Dec. 18 (Bloomberg) -- Metal demand in China, the biggest consumer of copper and aluminum, may grow at a slower pace in 2012 and prices may be lower than this year, Wang Huajun, deputy secretary-general of the China Nonferrous Metals Industry Association.
“It is unlikely to see metals demand to grow at more than 10 percent next year,” given the macroeconomic environment, Wang said at a forum in Shanghai. He did not give comparative figures for this year.
Slower China demand may further pressure metals prices, which have fallen 23 percent this year on the London Metal Exchange LMEX Index, the first decline since 2008. Commodities are set for a “difficult environment” in 2012 amid a possible dissolution of the European Union and a “hard landing” in China, UBS AG said Nov. 30.
Refined copper demand may increase 6 percent, while primary aluminum consumption may grow 8 percent, he said. Lead and zinc consumption may rise by 7 percent and 5 percent, respectively, Wang said.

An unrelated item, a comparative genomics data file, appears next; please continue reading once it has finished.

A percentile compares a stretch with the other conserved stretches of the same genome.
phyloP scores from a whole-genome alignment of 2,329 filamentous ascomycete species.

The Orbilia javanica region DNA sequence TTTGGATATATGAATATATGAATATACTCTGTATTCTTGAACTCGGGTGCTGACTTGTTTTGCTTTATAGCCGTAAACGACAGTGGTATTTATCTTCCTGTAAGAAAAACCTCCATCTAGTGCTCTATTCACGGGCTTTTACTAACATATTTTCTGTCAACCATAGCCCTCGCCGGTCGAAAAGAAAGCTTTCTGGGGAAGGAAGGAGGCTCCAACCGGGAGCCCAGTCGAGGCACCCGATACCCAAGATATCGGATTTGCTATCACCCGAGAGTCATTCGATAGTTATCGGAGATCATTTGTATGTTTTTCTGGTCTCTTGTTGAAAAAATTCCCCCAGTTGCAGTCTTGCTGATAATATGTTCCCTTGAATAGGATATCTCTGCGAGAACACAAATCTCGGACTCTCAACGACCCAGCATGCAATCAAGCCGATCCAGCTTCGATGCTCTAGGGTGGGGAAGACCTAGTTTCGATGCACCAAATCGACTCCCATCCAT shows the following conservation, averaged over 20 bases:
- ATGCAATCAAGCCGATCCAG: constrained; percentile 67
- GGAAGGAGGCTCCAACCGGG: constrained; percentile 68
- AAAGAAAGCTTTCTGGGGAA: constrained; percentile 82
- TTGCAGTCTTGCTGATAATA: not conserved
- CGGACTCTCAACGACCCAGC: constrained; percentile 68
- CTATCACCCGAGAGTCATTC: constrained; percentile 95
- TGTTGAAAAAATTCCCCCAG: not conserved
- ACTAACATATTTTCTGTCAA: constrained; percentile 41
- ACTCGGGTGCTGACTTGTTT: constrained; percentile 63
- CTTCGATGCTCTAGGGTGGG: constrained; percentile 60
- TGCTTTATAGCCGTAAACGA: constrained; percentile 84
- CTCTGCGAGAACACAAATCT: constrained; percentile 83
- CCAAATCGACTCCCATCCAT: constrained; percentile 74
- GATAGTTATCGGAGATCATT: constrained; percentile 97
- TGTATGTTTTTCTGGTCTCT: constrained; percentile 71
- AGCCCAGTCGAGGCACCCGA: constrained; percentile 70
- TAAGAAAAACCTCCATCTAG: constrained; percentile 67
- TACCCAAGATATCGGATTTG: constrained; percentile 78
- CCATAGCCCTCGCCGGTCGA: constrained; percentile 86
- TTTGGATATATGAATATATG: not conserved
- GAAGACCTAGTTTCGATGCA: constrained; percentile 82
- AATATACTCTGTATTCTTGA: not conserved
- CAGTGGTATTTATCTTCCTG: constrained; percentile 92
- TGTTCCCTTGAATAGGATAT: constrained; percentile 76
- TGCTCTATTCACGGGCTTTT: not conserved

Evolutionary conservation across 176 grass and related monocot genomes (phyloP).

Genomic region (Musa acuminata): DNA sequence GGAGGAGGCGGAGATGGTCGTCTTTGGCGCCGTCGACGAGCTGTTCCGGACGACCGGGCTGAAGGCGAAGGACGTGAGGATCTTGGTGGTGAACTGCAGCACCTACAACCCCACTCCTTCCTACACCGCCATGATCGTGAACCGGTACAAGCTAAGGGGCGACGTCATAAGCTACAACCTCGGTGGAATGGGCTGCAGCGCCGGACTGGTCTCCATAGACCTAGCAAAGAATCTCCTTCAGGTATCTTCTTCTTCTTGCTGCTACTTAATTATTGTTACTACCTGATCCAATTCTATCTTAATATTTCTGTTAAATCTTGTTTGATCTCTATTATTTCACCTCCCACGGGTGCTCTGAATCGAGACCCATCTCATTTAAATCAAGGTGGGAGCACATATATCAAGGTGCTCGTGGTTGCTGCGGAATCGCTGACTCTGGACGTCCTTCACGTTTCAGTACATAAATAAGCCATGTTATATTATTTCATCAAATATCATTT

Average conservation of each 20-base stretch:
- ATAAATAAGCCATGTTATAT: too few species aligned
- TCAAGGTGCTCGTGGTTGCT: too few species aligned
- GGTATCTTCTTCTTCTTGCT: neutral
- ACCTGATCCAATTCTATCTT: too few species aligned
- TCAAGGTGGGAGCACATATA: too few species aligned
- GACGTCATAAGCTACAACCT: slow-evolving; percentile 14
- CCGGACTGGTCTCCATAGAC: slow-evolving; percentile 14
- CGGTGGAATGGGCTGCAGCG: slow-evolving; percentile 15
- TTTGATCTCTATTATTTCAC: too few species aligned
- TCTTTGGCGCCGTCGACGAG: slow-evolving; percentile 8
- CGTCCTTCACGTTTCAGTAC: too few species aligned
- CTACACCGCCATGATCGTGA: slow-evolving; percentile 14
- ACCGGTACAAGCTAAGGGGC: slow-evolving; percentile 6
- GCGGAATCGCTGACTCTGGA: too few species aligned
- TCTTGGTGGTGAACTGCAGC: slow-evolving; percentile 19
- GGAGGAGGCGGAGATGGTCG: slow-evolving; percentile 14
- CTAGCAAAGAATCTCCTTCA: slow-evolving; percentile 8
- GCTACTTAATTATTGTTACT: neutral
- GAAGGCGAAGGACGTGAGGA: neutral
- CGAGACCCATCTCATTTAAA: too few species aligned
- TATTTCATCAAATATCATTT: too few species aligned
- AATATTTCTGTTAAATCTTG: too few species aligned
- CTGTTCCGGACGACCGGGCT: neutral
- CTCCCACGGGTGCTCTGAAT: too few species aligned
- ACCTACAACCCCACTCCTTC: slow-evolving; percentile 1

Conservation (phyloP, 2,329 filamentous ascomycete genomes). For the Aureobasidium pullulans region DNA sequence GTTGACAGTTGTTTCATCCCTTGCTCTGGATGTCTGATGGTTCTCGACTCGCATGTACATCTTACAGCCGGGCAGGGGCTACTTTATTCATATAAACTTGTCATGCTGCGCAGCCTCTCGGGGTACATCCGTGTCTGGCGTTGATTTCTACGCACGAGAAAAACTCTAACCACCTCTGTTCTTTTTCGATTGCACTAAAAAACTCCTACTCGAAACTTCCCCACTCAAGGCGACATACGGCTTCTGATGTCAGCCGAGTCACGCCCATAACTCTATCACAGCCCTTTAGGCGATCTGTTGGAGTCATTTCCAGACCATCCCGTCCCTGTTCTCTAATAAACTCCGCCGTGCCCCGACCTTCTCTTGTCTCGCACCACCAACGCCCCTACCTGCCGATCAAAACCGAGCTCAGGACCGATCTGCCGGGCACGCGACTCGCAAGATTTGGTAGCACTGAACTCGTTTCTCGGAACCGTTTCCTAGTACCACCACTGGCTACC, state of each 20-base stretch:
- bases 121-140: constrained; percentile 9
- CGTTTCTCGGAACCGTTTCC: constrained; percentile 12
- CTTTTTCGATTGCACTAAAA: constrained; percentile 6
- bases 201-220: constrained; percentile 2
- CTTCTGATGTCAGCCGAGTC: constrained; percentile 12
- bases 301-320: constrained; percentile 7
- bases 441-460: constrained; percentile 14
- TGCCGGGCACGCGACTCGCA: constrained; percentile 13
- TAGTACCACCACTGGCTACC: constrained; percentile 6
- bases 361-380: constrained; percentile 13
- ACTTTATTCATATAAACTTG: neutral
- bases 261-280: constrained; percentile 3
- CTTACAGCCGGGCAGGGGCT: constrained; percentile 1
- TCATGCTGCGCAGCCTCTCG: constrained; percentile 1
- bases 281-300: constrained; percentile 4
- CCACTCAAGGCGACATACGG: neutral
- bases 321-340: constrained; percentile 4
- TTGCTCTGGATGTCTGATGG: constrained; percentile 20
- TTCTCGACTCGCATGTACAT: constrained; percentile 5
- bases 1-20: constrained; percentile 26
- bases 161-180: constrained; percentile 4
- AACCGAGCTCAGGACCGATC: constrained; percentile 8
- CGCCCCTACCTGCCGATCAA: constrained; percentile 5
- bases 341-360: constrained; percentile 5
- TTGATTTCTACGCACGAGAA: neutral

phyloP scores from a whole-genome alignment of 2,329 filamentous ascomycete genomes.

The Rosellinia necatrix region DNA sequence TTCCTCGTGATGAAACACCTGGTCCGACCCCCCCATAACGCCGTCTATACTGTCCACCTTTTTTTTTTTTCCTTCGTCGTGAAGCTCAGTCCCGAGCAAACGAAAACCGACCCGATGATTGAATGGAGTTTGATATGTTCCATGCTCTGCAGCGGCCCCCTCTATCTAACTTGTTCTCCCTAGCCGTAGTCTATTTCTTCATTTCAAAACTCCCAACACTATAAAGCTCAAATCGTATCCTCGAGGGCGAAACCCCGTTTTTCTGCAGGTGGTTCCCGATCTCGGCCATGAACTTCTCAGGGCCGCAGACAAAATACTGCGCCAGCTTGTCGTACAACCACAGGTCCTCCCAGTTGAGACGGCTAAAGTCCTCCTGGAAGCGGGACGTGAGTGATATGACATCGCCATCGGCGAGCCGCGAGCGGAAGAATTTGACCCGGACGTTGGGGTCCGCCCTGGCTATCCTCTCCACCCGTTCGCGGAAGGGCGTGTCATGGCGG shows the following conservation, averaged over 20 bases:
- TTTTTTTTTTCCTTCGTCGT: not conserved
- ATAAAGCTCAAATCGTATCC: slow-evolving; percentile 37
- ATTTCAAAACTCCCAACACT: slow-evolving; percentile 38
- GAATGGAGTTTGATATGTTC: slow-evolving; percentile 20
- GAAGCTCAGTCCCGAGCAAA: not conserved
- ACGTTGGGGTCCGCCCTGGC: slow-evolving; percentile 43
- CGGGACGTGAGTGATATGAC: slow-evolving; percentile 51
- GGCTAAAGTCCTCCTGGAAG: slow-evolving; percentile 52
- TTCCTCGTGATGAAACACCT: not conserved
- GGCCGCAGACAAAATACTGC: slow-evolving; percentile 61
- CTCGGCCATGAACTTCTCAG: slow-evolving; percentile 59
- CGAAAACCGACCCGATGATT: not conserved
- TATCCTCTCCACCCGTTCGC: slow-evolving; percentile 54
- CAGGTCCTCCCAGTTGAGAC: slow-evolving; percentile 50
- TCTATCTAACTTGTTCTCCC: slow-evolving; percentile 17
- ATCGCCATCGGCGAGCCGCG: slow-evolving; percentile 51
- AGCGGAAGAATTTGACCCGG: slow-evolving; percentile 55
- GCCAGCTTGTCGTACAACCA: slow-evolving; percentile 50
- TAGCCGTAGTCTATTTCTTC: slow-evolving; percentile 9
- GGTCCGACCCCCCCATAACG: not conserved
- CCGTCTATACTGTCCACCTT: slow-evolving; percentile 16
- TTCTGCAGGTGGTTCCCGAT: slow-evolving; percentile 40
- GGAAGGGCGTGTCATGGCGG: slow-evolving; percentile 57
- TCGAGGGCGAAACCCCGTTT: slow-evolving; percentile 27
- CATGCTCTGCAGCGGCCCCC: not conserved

Imports of copper dropped 9.7 percent through November, according to customs data. China’s foreign trade faces “severe” challenges next year, Wang Shouwen, head of the Commerce Ministry’s foreign trade department, said on Dec. 7.
China’s economy will grow 8.5 percent next year, the least in 11 years and down from 10.4 percent in 2010, according to the Organization for Economic Cooperation and Development. A reading of 49 for a purchasing managers’ index reported by HSBC Holdings Plc and Markit Economics Dec. 15 indicated China’s manufacturing may contract for a second month. The dividing line between contraction and expansion is 50.
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